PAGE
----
Now is the time for truth-telling about surviving residential schools, not denial

“The truth has been buried so deep that it failed to make it into decades’ worth of textbooks, classrooms and university lecture halls. An entire history of the colonizers’ treatment of Indigenous peoples, and the truth about broken treaties, was erased. This denialism, over the years, served to ensure that generations of lawmakers, teachers, politicians, journalists and lawyers weren’t raised to know what happened, which led them to further perpetuate the myth that nothing did.” – Tanya Talaga

Removing policy uncertainty can position Canada for a decarbonizing world

“Policy uncertainty dilutes the power of the carbon price. As a result, businesses aren’t yet behaving as if the carbon price in 2030 will in fact be $170 per tonne, even though that is governments’ stated plan. Capital is staying on the sidelines. But by de-risking future carbon prices, governments can free firms to move forward with profitable, low-carbon investments that reduce emissions sooner and to the fullest potential.” – Dale Beugin and Blake Shaffer


Brian Gable/The Globe and Mail


Animal attraction: Five ways to connect with animals in Canada, from mild to wild

Whether you’re hiking through Jasper National Park or heading out by boat to catch Newfoundland’s puffins, you don’t have to venture far to experience wildlife spotting.

Most people are familiar with the concept of going on safari, but it’s typically associated with destinations in Africa, where travellers seek the Big Five (black rhino, lion, leopard, elephant and African buffalo). What Canadians often don’t realize is Canada has its own version of the Big Five – beluga whale, moose, black bear, bison and polar bear – right at home.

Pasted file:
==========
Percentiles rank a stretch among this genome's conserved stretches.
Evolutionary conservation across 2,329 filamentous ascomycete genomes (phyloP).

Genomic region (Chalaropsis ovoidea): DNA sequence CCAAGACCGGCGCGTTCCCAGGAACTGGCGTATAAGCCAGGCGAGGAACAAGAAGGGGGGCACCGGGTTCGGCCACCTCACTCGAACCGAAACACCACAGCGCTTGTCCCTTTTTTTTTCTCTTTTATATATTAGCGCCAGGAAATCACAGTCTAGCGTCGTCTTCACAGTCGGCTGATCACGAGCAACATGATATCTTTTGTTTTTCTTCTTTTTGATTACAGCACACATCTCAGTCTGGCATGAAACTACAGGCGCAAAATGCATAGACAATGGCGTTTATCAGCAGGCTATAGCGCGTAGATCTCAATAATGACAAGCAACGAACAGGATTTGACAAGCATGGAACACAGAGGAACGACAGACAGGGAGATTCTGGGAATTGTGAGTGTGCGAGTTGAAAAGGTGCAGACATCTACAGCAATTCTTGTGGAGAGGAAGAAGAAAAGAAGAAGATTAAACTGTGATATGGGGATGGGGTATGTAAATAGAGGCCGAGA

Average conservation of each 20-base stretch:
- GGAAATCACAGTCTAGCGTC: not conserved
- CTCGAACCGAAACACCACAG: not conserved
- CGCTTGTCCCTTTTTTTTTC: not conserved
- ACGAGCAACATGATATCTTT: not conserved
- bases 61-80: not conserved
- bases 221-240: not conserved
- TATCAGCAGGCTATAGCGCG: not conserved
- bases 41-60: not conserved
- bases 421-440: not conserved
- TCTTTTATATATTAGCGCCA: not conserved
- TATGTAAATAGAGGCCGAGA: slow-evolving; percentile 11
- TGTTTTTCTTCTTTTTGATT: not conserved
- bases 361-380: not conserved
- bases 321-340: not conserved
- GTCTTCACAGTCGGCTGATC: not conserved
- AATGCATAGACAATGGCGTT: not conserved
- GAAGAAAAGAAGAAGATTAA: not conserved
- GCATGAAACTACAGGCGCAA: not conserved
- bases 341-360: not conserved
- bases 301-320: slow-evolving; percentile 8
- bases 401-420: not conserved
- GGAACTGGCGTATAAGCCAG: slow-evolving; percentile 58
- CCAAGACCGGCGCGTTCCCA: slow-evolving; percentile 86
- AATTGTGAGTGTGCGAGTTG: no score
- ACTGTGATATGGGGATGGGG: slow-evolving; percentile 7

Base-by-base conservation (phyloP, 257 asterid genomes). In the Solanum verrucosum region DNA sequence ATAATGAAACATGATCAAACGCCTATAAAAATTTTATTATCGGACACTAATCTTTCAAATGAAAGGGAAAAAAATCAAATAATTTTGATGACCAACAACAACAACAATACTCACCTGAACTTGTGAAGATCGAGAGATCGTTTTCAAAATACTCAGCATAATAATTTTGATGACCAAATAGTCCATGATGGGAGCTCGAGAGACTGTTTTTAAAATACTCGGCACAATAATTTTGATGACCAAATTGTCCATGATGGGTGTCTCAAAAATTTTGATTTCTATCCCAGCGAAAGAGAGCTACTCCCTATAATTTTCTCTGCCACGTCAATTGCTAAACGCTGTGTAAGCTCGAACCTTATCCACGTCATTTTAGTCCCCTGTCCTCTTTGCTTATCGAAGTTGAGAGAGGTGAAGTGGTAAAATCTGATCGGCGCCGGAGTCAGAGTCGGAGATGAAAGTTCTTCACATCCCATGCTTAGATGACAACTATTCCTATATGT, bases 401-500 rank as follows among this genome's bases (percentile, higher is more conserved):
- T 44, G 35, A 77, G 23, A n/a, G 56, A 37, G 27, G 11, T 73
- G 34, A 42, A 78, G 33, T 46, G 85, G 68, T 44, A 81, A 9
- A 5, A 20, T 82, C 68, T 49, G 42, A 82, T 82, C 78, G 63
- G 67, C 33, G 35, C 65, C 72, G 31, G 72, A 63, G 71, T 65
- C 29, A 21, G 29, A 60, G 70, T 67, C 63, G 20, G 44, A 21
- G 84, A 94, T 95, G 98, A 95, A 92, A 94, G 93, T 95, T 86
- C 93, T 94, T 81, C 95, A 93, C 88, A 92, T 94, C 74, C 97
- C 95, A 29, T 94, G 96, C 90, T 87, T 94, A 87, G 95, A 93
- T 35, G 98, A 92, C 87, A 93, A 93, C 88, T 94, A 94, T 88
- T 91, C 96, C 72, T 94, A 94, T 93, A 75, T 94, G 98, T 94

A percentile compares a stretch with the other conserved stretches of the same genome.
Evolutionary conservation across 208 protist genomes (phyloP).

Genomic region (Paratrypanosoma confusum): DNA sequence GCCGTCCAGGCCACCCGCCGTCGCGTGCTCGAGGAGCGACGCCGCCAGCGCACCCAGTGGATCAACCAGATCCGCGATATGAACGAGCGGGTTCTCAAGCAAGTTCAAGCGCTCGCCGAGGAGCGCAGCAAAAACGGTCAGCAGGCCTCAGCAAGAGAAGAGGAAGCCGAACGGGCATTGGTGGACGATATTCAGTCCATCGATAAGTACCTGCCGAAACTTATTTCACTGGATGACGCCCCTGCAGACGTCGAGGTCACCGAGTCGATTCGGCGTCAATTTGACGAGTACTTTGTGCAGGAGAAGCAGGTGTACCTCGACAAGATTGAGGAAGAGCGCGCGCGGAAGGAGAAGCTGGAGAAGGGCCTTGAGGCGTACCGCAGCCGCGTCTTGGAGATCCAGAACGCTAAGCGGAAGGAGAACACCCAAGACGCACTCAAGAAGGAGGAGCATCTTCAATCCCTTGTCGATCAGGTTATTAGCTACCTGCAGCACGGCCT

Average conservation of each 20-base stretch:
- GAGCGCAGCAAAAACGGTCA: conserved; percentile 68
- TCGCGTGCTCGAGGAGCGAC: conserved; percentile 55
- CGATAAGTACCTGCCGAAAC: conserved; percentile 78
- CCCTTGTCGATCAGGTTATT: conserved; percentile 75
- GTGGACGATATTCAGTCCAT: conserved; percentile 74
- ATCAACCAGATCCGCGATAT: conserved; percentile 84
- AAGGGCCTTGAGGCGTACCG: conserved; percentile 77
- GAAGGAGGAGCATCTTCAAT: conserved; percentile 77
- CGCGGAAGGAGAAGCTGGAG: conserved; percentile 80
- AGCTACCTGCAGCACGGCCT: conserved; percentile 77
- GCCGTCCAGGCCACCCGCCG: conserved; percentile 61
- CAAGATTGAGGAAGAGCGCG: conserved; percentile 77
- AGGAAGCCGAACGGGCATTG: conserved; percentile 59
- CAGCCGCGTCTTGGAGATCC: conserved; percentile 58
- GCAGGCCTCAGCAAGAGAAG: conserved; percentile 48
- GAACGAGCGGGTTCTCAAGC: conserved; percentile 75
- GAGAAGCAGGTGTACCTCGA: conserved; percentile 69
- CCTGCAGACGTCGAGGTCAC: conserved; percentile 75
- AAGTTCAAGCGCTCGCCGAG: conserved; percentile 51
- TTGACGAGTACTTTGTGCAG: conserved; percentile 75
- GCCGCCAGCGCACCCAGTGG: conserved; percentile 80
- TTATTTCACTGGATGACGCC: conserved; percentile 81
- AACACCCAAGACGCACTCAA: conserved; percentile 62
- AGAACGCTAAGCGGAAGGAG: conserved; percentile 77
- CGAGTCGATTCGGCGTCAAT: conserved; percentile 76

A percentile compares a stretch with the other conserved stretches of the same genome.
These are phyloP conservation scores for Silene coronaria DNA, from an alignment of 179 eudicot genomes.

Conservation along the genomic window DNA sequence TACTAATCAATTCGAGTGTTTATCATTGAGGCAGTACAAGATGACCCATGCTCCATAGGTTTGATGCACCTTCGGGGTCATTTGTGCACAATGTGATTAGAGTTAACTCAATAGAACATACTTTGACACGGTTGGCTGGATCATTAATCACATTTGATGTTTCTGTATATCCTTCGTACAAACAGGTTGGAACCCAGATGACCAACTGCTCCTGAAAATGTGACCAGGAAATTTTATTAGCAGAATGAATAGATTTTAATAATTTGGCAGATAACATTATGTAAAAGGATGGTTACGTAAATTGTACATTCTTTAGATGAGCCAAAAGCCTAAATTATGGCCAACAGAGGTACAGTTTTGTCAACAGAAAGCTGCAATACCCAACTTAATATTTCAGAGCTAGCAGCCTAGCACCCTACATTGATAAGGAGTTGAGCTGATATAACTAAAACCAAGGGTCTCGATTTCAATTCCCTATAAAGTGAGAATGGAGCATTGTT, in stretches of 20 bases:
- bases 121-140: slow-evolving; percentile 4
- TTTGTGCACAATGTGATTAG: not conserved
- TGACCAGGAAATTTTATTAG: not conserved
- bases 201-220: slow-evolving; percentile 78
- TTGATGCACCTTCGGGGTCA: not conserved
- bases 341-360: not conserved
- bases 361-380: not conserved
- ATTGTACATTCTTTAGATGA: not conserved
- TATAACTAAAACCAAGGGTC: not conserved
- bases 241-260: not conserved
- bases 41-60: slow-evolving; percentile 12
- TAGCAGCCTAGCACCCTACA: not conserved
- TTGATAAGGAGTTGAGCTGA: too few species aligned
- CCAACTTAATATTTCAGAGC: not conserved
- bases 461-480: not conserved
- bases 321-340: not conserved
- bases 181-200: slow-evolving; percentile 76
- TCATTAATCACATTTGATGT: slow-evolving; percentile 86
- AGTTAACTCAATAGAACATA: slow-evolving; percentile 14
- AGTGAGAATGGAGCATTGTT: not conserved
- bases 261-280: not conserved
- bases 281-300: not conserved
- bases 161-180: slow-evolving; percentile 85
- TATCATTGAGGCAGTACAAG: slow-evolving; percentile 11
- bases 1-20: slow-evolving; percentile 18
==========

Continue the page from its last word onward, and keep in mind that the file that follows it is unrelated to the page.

MOMENT IN TIME: June 3, 1959

War hero Filip Konowal dies

A portrait of Filip Konowal by the English artist Ambrose McEvoy after his return from France and his receipt of the Victoria Cross in 1917.Beaverbrook Collection of War Art / CANADIAN WAR MUSEUM

Little was straightforward about Filip Konowal. At 5-foot-6, he didn’t appear bound for war heroism, yet King George V, when presenting an award to him, said, “Your exploit is one of the most daring and heroic in the history of my army.” Konowal, who came to Canada as a tree feller in 1913, considered himself Ukrainian, but because his birthplace was then part of Imperial Russia, he was viewed otherwise. That is why he was able to enlist in Canada’s forces during the First World War, unlike other Ukrainians who were interned. For his bravery at the Battle of Hill 70 in France, where he single-handedly killed at least 16 enemies, he was awarded the Victoria Cross, a first for someone born outside the British Empire. Yet his postwar years were troubled. In 1919, he was drawn into a fight and killed a man. At his murder trial, his mental health saw him sent to an institution for recovery. Penniless upon release, he found work as a caretaker at the House of Commons. There, Prime Minister Mackenzie King came upon him washing floors. He had the former war hero assigned to clean the PMO’s office, where he worked until 1959 when he died at 72. Alison Gzowski